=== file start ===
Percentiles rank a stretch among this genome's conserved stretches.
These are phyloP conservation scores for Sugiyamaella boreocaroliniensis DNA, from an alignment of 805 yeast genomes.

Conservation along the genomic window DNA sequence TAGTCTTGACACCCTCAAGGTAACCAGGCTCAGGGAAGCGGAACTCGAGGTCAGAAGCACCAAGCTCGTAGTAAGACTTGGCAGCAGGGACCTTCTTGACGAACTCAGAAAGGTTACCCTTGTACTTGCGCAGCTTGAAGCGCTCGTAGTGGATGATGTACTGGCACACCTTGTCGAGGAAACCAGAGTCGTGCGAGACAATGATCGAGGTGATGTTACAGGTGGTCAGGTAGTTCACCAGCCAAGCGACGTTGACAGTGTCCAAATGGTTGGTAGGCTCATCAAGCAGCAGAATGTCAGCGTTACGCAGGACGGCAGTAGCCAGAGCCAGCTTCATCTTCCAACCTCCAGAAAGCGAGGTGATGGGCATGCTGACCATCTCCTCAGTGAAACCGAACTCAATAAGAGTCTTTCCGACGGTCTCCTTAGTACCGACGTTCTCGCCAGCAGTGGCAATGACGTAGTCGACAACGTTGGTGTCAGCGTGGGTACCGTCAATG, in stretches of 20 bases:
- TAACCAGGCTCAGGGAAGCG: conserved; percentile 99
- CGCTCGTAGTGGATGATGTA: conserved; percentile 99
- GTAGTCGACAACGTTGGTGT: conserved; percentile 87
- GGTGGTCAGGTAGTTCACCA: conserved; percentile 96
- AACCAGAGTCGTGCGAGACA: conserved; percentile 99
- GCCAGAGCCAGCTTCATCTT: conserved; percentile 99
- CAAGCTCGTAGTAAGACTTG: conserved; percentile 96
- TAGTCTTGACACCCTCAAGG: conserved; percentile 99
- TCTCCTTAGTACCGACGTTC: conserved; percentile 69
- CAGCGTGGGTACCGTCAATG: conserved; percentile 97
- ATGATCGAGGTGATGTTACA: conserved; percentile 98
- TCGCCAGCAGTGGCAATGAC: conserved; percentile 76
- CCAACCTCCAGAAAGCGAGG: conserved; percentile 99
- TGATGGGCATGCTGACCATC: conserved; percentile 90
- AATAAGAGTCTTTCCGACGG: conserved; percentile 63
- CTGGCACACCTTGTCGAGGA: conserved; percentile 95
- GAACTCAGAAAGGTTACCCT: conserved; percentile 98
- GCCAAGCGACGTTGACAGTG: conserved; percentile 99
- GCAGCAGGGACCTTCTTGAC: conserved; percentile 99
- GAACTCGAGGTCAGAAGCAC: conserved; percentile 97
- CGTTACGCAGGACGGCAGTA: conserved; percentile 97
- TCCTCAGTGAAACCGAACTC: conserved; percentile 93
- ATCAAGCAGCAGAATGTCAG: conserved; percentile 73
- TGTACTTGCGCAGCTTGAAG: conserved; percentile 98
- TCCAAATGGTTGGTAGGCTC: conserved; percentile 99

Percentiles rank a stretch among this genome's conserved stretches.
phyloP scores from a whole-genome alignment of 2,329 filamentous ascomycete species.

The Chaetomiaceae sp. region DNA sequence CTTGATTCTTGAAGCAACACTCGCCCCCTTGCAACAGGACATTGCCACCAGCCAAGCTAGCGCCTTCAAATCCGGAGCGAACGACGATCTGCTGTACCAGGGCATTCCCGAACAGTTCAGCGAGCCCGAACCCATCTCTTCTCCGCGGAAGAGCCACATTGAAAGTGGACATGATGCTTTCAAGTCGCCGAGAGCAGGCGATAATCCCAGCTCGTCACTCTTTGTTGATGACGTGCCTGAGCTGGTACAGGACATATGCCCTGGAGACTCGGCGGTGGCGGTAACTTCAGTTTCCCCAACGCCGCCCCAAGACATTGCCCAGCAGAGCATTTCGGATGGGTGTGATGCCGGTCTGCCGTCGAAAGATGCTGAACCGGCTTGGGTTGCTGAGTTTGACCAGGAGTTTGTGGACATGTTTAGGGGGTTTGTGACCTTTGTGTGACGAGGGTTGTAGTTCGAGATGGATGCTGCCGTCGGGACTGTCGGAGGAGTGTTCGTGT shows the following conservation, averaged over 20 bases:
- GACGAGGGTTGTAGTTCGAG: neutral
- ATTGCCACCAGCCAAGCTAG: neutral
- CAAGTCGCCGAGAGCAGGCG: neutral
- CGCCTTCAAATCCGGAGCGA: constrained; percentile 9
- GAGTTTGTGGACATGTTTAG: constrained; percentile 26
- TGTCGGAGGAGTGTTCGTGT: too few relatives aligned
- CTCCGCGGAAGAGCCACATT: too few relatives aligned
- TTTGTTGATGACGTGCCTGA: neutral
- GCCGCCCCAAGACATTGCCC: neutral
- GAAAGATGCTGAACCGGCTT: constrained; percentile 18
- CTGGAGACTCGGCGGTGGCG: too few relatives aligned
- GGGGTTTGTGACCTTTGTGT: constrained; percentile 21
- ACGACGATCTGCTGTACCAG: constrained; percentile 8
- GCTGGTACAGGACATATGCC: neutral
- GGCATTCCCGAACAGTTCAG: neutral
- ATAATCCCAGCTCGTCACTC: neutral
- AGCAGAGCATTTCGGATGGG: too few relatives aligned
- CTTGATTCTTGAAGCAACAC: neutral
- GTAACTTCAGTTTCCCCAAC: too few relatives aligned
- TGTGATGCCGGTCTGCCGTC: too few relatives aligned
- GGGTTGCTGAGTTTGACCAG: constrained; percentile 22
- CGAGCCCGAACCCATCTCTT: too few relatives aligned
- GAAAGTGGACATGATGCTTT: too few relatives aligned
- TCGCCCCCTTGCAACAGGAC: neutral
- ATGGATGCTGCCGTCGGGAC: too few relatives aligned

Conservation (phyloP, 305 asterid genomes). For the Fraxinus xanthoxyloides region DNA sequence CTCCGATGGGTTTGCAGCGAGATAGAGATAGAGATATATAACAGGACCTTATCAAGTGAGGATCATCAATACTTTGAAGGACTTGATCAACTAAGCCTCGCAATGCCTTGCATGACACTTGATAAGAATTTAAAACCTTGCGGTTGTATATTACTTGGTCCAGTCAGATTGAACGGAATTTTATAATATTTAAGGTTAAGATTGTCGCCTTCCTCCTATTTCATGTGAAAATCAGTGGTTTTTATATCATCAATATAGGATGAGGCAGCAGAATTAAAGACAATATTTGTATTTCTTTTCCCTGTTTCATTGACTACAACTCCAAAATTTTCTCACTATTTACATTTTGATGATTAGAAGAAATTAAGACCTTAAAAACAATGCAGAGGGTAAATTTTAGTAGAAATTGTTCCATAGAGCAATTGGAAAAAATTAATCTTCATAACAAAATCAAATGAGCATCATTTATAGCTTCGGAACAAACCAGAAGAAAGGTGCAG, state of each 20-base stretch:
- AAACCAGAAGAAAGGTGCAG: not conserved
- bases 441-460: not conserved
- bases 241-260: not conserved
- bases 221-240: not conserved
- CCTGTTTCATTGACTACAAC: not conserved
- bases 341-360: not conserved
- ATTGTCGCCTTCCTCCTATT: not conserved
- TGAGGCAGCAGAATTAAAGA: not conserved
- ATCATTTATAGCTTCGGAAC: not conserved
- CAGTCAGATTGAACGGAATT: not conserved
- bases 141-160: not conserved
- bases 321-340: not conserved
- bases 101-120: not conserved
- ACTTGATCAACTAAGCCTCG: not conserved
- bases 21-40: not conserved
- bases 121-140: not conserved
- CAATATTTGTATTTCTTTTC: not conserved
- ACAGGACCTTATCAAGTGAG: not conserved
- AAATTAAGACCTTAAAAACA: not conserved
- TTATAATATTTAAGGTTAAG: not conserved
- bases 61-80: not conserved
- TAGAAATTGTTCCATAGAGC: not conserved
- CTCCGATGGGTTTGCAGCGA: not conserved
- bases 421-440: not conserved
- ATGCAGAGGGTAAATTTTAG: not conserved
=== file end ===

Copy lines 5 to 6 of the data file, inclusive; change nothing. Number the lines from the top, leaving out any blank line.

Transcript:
- CGCTCGTAGTGGATGATGTA: conserved; percentile 99
- GTAGTCGACAACGTTGGTGT: conserved; percentile 87